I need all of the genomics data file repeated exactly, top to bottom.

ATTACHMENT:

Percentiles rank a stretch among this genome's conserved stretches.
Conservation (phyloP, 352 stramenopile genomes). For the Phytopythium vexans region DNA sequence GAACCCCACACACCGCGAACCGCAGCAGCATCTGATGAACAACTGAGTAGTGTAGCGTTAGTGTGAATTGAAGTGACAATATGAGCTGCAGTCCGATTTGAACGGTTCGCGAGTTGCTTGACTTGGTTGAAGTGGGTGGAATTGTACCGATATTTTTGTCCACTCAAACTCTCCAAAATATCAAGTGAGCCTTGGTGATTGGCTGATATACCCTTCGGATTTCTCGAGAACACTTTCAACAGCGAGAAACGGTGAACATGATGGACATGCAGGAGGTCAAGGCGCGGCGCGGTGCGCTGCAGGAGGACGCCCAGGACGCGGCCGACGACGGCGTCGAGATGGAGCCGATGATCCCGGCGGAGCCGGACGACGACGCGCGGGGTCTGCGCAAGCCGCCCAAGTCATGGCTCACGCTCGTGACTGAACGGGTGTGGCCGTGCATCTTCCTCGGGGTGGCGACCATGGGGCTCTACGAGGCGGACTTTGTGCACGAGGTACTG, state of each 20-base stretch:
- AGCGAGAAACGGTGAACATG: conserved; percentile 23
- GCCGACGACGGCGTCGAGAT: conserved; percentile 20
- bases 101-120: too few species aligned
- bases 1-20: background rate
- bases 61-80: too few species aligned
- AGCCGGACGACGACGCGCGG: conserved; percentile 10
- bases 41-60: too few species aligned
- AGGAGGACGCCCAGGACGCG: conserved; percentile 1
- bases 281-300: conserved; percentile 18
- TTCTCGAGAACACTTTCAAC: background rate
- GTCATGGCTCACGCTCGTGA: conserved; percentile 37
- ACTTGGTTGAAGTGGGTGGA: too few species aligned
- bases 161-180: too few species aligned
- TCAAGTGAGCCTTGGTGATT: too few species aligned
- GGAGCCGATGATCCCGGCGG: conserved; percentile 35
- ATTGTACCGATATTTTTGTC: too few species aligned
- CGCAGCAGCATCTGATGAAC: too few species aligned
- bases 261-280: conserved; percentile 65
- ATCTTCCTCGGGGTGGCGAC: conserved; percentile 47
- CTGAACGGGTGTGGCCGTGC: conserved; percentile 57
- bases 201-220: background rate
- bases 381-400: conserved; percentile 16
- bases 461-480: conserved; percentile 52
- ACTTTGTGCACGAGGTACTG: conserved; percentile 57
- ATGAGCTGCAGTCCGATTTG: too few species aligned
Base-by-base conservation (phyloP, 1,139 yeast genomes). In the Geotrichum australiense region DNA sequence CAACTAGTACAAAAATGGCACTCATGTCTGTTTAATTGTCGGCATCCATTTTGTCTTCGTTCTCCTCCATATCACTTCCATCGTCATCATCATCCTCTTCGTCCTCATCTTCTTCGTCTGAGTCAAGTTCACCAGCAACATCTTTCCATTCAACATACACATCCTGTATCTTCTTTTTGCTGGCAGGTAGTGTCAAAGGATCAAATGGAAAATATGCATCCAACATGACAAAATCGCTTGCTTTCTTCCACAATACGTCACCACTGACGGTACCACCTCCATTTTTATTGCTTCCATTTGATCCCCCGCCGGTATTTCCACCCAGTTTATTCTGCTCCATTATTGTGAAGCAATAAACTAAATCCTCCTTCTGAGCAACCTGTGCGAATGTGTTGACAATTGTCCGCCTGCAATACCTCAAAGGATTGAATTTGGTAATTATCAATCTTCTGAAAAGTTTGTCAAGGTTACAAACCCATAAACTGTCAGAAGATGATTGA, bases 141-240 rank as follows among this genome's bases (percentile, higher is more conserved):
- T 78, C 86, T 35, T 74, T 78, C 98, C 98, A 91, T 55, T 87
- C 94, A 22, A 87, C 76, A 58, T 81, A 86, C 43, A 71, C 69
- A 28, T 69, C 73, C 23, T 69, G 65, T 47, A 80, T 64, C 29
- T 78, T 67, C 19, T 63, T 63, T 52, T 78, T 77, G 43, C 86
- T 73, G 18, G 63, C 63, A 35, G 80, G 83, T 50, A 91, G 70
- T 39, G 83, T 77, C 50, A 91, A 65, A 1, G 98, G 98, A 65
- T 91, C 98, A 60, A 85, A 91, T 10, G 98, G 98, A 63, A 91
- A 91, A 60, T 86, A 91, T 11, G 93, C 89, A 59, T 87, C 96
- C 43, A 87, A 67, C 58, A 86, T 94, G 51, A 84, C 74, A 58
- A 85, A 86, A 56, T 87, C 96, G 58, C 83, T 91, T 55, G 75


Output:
Percentiles rank a stretch among this genome's conserved stretches.
Conservation (phyloP, 352 stramenopile genomes). For the Phytopythium vexans region DNA sequence GAACCCCACACACCGCGAACCGCAGCAGCATCTGATGAACAACTGAGTAGTGTAGCGTTAGTGTGAATTGAAGTGACAATATGAGCTGCAGTCCGATTTGAACGGTTCGCGAGTTGCTTGACTTGGTTGAAGTGGGTGGAATTGTACCGATATTTTTGTCCACTCAAACTCTCCAAAATATCAAGTGAGCCTTGGTGATTGGCTGATATACCCTTCGGATTTCTCGAGAACACTTTCAACAGCGAGAAACGGTGAACATGATGGACATGCAGGAGGTCAAGGCGCGGCGCGGTGCGCTGCAGGAGGACGCCCAGGACGCGGCCGACGACGGCGTCGAGATGGAGCCGATGATCCCGGCGGAGCCGGACGACGACGCGCGGGGTCTGCGCAAGCCGCCCAAGTCATGGCTCACGCTCGTGACTGAACGGGTGTGGCCGTGCATCTTCCTCGGGGTGGCGACCATGGGGCTCTACGAGGCGGACTTTGTGCACGAGGTACTG, state of each 20-base stretch:
- AGCGAGAAACGGTGAACATG: conserved; percentile 23
- GCCGACGACGGCGTCGAGAT: conserved; percentile 20
- bases 101-120: too few species aligned
- bases 1-20: background rate
- bases 61-80: too few species aligned
- AGCCGGACGACGACGCGCGG: conserved; percentile 10
- bases 41-60: too few species aligned
- AGGAGGACGCCCAGGACGCG: conserved; percentile 1
- bases 281-300: conserved; percentile 18
- TTCTCGAGAACACTTTCAAC: background rate
- GTCATGGCTCACGCTCGTGA: conserved; percentile 37
- ACTTGGTTGAAGTGGGTGGA: too few species aligned
- bases 161-180: too few species aligned
- TCAAGTGAGCCTTGGTGATT: too few species aligned
- GGAGCCGATGATCCCGGCGG: conserved; percentile 35
- ATTGTACCGATATTTTTGTC: too few species aligned
- CGCAGCAGCATCTGATGAAC: too few species aligned
- bases 261-280: conserved; percentile 65
- ATCTTCCTCGGGGTGGCGAC: conserved; percentile 47
- CTGAACGGGTGTGGCCGTGC: conserved; percentile 57
- bases 201-220: background rate
- bases 381-400: conserved; percentile 16
- bases 461-480: conserved; percentile 52
- ACTTTGTGCACGAGGTACTG: conserved; percentile 57
- ATGAGCTGCAGTCCGATTTG: too few species aligned
Base-by-base conservation (phyloP, 1,139 yeast genomes). In the Geotrichum australiense region DNA sequence CAACTAGTACAAAAATGGCACTCATGTCTGTTTAATTGTCGGCATCCATTTTGTCTTCGTTCTCCTCCATATCACTTCCATCGTCATCATCATCCTCTTCGTCCTCATCTTCTTCGTCTGAGTCAAGTTCACCAGCAACATCTTTCCATTCAACATACACATCCTGTATCTTCTTTTTGCTGGCAGGTAGTGTCAAAGGATCAAATGGAAAATATGCATCCAACATGACAAAATCGCTTGCTTTCTTCCACAATACGTCACCACTGACGGTACCACCTCCATTTTTATTGCTTCCATTTGATCCCCCGCCGGTATTTCCACCCAGTTTATTCTGCTCCATTATTGTGAAGCAATAAACTAAATCCTCCTTCTGAGCAACCTGTGCGAATGTGTTGACAATTGTCCGCCTGCAATACCTCAAAGGATTGAATTTGGTAATTATCAATCTTCTGAAAAGTTTGTCAAGGTTACAAACCCATAAACTGTCAGAAGATGATTGA, bases 141-240 rank as follows among this genome's bases (percentile, higher is more conserved):
- T 78, C 86, T 35, T 74, T 78, C 98, C 98, A 91, T 55, T 87
- C 94, A 22, A 87, C 76, A 58, T 81, A 86, C 43, A 71, C 69
- A 28, T 69, C 73, C 23, T 69, G 65, T 47, A 80, T 64, C 29
- T 78, T 67, C 19, T 63, T 63, T 52, T 78, T 77, G 43, C 86
- T 73, G 18, G 63, C 63, A 35, G 80, G 83, T 50, A 91, G 70
- T 39, G 83, T 77, C 50, A 91, A 65, A 1, G 98, G 98, A 65
- T 91, C 98, A 60, A 85, A 91, T 10, G 98, G 98, A 63, A 91
- A 91, A 60, T 86, A 91, T 11, G 93, C 89, A 59, T 87, C 96
- C 43, A 87, A 67, C 58, A 86, T 94, G 51, A 84, C 74, A 58
- A 85, A 86, A 56, T 87, C 96, G 58, C 83, T 91, T 55, G 75